Engineered nanomaterials (ENMs) have found their applications in various technologies and consumer products. Manipulating chemicals at the nanoscale range introduces unique characteristics to these materials and makes them desirable for technological applications.

With the increasing production of ENMs, there have been adverse effects on the environment. Moreover, it is unfeasible to estimate the risks caused by ENMs each time via in vivo or in vitro experiments. To this end, in silico methods can come to the rescue to perform such evaluations.

In an article published in the journal Chemosphere, the performance of different machine learning algorithms was investigated for predicting well-defined in vivo toxicity endpoint and to identify the important features involved with in vivo nanotoxicity of Daphnia magna.

The results revealed comparable performances of all algorithms and the predictive performance exceeded approximately 0.7 for all metrices evaluated. Furthermore, artificial neural network, random forest, and k-nearest neighbor models showed a marginally better performance compared to the other algorithm models.

The variable importance analysis performed to understand the significance of input variables revealed that physicochemical properties and molecular descriptors were important within most models. On the other hand, properties related to exposure conditions gave conflicting results. Thus, the machine learning models helped generate in vivo endpoints, even with smaller datasets, demonstrating their reliability and robustness.

Role of Machine Learning in Nanotechnology

Nanotechnology has emerged as a key technology with implications agriculture, medicine, and food industries. Thus, ENMs are more appealing than their larger counterparts due to their outstanding features owing to their smaller size.

Despite their advantages, ENMs have also caused effects on the environment, impacting the health and safety of the environment, calling for environmental risk assessment associated with ENMs. However, this assessment via in vivo or in vitro testing for all fabricated nanoforms is impractical.

The challenge in risk assessment is not only due to extensive ENM production and applications but also due to the large diversity of materials. To this end, chemical modification at the nanoscale range may modulate the physicochemical properties and consequential toxicity profile of the materials.

Recent advances in machine learning offered new tools to extract new insights from large data sets and to acquire small data sets more effectively. Researchers in nanotechnology use machine learning tools to tackle challenges in many fields. Due to their compatibility with complex interactions, machine learning can help predict the toxicological effects of ENMs through large data sets.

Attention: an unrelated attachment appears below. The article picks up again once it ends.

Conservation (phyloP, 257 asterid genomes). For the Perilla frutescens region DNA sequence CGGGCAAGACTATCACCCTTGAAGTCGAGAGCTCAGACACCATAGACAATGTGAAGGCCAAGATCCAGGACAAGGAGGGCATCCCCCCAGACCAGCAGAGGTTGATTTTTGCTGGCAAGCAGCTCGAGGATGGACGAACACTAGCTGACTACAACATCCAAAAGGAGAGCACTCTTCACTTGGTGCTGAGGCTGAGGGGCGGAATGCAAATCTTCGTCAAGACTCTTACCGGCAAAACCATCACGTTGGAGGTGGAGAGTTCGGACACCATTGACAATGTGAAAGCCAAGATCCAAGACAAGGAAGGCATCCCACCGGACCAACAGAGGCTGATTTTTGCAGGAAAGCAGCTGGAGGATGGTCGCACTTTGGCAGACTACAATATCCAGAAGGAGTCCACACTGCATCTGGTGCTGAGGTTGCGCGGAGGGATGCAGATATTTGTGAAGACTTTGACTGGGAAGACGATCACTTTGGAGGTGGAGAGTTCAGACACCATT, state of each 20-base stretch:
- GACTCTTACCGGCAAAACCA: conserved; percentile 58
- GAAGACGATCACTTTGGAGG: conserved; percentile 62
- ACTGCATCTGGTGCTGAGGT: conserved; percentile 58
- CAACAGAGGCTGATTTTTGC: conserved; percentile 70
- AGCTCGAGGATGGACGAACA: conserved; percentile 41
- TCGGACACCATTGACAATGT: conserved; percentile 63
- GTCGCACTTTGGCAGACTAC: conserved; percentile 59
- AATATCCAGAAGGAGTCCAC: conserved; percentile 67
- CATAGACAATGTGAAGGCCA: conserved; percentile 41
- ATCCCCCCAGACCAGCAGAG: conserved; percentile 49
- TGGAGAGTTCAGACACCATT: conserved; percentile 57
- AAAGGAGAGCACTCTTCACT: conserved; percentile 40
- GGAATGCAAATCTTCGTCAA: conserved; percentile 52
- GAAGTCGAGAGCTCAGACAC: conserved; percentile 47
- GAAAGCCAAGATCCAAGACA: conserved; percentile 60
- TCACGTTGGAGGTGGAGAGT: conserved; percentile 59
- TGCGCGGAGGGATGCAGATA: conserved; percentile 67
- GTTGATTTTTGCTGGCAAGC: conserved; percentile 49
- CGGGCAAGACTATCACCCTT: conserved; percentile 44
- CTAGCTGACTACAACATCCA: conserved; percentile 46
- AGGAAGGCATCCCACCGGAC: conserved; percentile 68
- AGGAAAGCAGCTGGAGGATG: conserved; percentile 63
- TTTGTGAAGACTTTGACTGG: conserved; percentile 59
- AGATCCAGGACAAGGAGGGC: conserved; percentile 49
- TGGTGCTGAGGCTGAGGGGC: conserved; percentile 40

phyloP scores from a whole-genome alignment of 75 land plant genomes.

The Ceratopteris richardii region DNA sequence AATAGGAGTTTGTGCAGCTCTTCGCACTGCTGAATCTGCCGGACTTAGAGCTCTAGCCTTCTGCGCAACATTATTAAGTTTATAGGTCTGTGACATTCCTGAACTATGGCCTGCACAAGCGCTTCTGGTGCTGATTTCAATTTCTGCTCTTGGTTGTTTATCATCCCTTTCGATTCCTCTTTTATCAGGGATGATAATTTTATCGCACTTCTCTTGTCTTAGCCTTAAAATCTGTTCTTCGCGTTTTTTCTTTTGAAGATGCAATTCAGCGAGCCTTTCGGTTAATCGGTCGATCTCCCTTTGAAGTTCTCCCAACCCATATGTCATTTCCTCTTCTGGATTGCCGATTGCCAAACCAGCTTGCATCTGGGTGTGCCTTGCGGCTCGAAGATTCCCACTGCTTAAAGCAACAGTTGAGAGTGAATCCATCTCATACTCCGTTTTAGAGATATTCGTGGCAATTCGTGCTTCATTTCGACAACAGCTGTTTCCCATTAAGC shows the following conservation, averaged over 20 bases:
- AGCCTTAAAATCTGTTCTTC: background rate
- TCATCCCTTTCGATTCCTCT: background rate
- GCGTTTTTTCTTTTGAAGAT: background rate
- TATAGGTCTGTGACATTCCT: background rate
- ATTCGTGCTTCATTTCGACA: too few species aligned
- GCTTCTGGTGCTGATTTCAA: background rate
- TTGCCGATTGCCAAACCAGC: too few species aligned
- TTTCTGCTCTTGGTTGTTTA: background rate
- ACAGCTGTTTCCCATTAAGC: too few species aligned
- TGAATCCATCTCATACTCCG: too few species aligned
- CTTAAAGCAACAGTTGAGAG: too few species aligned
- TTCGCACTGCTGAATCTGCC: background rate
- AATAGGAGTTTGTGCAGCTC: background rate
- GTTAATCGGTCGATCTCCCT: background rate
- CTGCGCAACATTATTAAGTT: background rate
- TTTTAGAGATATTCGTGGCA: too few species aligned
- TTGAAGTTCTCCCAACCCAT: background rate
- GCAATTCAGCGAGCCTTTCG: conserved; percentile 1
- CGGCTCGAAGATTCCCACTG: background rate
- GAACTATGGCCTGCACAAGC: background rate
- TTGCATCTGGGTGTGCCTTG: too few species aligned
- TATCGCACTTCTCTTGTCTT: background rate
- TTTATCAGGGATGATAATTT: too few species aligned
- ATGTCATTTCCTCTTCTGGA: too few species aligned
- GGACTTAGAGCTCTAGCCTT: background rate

The field of nanotoxicology lacks standardized procedures to depict common ontologies to measure ENM properties. However, the models from limited datasets can help generate the key nanotoxicological descriptors. The nanotoxicological models based on machine learning developed to date focused on endpoints like viability or cytotoxicity.

In Silico Machine Learning Tools for The Prediction of Daphnia Magna Nanotoxicity

Despite considerable efforts, various obstacles still exist for in silico modeling of nanotoxicological effects due to limited data availability and poor data curation. Hence, better agreement on data quality, experimental protocols, and availability are vital to acquiring homogenous data across different studies.

In the present work, the performance of machine learning algorithms for predicting in vivo nanotoxicity of metallic ENMs towards Daphnia magna was investigated. Various models were generated based on the sources obtained from immobilization data, which were in congruence with the principles of organization for economic co-operation and development (OECD). Furthermore, the limitations in obtaining consistent data for modeling were overcome by applying different methods of data curation.

Among the six machine learning models generated based on OECD, neural network, random forest, and k-nearest neighbor algorithms showed the highest performance, while the other models showed relatively similar performance. This indicates that machine learning is more suitable for in silico modeling of in vivo nanotoxicity than the actual algorithm. Additionally, key descriptors that modulated the toxicity of metallic ENMs towards Daphnia magna were also studied based on the generated machine learning models.

Conclusion

To summarize, machine learning algorithms were performed to predict the in vivo nanotoxicity of metallic ENMs. The collected Daphnia magna toxicity data for metallic ENMs were analyzed using six classification machine learning models based on the principles of OECD.

The results revealed that artificial neural networks, random forest, and k-nearest neighbor algorithms had the highest performances, which were in line with previous reports from the literature. On the other hand, the relative differences in other algorithm models were comparatively small. These results proved the compatibility of machine learning for in silico modeling of in vivo nanotoxicity.

Furthermore, feature importance analysis using machine learning algorithms revealed contradictory results in all the models, with physicochemical properties and molecular descriptors being significant features within models. The results demonstrated that the models with small datasets with few physicochemical properties and molecular descriptors result in machine learning models with good predictive performance.

 

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